TONY J BENDER: That’s Life — Memorializing The Living And The Dead

My eyes fluttered awake to the early-morning coos of mourning doves and a halo of light from the window. “Oh, it’s Memorial Day,” I remembered from somewhere in my cavernous REM slumber.

I creaked to the cold kitchen in a season in which it’s too warm to run the furnace and too cold for my bones. I was desperate for coffee, but first, the cat must be served or there will be no peace on this day of peace. Anyone with a cat is unacquainted with freedom. It turns out Squirrel’s complaints were not without cause, though. His bowl was empty.

As I meditated over my first cup of coffee, I remembered a younger time when my chiropractor wasn’t on speed dial, but in many ways, it was a darker time, a time during my teens when an unnoticed gray haze was in the air.

I remembered when John came home from Vietnam; I’d see him in the Ponderosa Bar. Frederick. S.D., was a small town, so the bar is where we all went, teens and adults. There are rules and then there are small-town realities. We had nowhere else to go.

John was stocky, barrel-chested, muscular from carrying something none of us could see. As the night moved on, his smile got heavy until it became a grimace, and eventually he might be standing nose-to-nose with some cowboy, a victim-in-waiting, who John had mistaken for his demons. I’d step between them because I knew John liked me, and that would break the trance. Sometimes he’d sob.

I thought about Donnie Davidson who was mayor when I moved to Hettinger. N.D., three decades ago, and I remembered the harrowing tales he reluctantly told of Vietnam during an interview, how he walked point his first day in the field. That was the lot of North Dakota farm kids. They were more aware but just as scared and just as expendable.

I remembered watching the draft lottery as a teenager, remembered watching the war in bloody black and white in our living room, thinking that I might be next.

So Memorial Day began with me thinking about the living, the scarred and scared, the resolute, the happy and the hollow-eyed. I remembered, too, the scoreboard in the Frederick Auditorium, a place so claustrophobic that when players took the ball out of bounds, they were against the wall and their feet crossed the line.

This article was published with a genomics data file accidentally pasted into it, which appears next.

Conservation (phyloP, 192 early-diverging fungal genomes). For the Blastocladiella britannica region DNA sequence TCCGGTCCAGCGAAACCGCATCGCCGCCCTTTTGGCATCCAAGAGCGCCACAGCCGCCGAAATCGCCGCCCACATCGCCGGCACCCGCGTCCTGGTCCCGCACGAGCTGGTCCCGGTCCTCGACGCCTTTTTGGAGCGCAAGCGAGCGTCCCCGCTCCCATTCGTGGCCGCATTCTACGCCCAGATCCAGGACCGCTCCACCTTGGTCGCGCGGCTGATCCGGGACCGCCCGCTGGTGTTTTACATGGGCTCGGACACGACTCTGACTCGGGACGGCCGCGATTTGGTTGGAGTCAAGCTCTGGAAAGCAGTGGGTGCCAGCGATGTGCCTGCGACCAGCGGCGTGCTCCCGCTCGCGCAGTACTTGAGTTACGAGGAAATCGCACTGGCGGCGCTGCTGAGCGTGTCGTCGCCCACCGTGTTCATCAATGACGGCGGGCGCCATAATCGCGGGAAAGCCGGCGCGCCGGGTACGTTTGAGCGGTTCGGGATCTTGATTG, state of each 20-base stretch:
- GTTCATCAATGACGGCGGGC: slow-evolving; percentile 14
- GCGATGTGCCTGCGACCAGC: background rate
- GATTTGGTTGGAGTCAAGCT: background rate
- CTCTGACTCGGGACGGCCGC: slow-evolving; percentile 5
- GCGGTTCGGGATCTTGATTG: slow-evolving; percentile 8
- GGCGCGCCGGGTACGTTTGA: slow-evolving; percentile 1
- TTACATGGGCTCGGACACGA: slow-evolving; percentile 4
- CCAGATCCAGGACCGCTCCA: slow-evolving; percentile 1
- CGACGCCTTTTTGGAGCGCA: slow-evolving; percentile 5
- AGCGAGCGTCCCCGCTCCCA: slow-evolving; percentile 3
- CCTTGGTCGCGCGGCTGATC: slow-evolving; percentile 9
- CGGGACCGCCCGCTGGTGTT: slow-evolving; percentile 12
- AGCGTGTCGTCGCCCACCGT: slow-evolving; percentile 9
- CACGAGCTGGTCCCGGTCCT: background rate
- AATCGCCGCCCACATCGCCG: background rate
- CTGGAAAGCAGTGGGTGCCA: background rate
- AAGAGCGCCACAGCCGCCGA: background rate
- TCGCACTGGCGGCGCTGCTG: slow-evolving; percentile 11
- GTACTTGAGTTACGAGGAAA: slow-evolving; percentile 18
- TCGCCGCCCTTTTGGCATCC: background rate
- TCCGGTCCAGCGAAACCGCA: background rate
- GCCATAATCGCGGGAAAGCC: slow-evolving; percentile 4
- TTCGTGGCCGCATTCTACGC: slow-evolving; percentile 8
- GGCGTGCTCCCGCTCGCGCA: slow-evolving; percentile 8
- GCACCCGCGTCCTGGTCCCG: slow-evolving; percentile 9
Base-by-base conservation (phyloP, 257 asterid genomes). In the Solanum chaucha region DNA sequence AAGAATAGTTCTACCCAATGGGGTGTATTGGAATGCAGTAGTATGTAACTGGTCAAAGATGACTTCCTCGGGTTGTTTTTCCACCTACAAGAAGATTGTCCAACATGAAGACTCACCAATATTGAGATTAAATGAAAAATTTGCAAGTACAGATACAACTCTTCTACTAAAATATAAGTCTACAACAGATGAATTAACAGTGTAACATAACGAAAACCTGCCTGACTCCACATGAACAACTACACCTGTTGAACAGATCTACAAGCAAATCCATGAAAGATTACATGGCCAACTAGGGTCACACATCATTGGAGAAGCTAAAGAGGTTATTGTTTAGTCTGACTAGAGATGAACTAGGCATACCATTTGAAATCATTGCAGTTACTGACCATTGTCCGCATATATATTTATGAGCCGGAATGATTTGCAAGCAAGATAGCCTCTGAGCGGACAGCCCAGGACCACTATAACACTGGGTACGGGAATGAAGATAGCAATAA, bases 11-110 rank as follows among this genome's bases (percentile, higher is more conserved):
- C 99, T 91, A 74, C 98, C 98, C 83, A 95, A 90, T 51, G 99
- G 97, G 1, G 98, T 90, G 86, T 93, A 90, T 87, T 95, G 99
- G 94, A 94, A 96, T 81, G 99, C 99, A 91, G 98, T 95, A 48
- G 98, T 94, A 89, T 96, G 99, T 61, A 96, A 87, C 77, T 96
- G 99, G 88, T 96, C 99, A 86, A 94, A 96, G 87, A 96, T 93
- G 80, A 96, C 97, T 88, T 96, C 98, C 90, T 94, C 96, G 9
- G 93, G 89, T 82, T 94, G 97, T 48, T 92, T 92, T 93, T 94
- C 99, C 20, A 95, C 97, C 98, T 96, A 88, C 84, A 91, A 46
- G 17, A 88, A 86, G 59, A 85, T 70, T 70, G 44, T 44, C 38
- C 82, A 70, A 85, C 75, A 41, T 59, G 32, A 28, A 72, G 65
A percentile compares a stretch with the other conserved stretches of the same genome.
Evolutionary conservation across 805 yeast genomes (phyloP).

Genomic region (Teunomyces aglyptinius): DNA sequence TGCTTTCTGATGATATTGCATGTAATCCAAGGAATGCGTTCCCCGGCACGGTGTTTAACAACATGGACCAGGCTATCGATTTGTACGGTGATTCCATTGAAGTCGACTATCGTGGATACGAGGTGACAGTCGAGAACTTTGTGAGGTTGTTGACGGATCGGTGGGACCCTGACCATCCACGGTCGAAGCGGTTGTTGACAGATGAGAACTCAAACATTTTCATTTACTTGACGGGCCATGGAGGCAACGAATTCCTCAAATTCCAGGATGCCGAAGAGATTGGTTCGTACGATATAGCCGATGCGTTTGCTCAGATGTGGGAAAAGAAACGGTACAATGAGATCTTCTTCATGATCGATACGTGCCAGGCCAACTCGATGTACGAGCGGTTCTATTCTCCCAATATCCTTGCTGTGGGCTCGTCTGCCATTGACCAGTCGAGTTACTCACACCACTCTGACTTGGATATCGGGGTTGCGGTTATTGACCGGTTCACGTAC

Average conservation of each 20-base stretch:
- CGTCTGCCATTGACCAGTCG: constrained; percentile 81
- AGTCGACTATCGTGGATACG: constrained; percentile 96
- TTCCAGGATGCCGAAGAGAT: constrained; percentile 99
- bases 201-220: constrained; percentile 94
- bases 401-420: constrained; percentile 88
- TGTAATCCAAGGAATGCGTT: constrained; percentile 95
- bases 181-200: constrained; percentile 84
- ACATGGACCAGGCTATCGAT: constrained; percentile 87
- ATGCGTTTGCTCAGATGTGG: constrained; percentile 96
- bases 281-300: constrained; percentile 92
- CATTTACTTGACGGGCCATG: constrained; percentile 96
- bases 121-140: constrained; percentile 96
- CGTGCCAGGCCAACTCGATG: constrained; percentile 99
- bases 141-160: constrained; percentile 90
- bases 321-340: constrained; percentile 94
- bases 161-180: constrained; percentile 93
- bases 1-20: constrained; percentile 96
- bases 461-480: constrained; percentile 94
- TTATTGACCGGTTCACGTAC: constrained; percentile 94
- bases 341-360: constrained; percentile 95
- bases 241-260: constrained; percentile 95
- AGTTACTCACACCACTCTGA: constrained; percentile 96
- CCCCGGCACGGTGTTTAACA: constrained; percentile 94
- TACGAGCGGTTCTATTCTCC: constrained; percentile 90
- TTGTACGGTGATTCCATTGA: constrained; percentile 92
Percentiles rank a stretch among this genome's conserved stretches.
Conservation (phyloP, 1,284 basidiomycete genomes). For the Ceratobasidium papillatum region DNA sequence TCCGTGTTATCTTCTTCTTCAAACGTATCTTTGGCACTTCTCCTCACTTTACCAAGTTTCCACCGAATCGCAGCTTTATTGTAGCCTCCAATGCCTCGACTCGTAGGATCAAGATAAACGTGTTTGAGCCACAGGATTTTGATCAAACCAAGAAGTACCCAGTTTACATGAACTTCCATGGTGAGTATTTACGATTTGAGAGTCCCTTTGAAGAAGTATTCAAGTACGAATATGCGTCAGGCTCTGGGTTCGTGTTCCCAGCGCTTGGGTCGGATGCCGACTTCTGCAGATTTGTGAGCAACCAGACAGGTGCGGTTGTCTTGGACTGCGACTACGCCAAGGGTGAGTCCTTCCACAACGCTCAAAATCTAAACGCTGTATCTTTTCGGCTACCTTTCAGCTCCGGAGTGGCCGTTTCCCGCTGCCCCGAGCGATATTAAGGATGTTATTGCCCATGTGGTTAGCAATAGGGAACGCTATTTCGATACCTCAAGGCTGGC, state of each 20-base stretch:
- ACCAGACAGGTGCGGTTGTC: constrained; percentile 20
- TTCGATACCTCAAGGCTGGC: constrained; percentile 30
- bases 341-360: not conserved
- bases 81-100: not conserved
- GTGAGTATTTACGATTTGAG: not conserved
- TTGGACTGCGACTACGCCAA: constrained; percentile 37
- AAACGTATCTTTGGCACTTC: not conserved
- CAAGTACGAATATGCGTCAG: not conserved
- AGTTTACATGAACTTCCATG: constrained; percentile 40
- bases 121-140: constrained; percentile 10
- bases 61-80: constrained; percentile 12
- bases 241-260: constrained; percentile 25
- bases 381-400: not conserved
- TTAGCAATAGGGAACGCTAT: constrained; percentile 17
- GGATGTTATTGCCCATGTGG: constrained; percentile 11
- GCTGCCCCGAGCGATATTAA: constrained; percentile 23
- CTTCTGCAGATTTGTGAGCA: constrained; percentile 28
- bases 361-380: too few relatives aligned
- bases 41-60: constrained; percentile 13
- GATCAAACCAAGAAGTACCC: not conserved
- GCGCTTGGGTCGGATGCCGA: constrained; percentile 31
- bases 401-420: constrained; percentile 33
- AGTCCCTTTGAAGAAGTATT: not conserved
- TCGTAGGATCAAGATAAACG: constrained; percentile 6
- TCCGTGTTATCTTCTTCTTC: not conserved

“In Memory of Donald Layton,” read a carefully lettered sign below the scoreboard. Black paint on a white board. I never knew PFC Donald Dean Layton, but I knew I could have been him. Dead at 21 at a place called Quang Tin, Aug. 4, 1970, awarded a Bronze Star posthumously for valor.

That gray haze was everywhere. It was in the library in LIFE magazine, where, ironically in 1969, LIFE published individual photographs of 217 soldiers killed one week in June.

I was 11. Life seemed implausibly brief then, and I’d begun to wonder if the war made any sense at all. Millions of teenaged boys were psychological victims before they were ever drafted. Life and death decided by lottery ping-pong balls. Life During Wartime.

Later, when enveloped by that gray haze to which I was oblivious because it’s just the way things were, I realized that the human species is suicidal. Often brave, noble, ingenious, enlightened and transformational but desperately suicidal. Beautiful, tragic idiot savants. We choke ourselves with our toxic air, pollute the water we drink, steal from the weak, build bombs to kill us all and wade into fights that no one wins.

Nixon ended the draft in June 1973. Saigon fell in April 1975, and now we wear T-shirts from Vietnam. I graduated in 1976, America’s flag-waving bicentennial year. By then, we’d fought in nine major wars. We’ve had three more since.

Later, I stopped at the cemetery to see the bouquets and flags, the records of abbreviated lifespans chiseled into the granite. Others lived long lives, days free of haze, when a bad memory is a good thing, with children, grandchildren and time well spent on this good earth.

I saw mourners. I heard silence. Then the rifle volleys from the American Legion Hall a mile north.

The Frederick Auditorium is just a concrete shell of echoes now, the roof and floors have collapsed and the scoreboard is long gone. Turns out, no one won. I’ve seen a picture of Donald Layton in uniform. If it’s possible to look young and harrowingly old at the same time, he did. It’s like he knew. He would have been 72 on April 26, 2021. If you’re keeping score.

© Tony Bender, 2021

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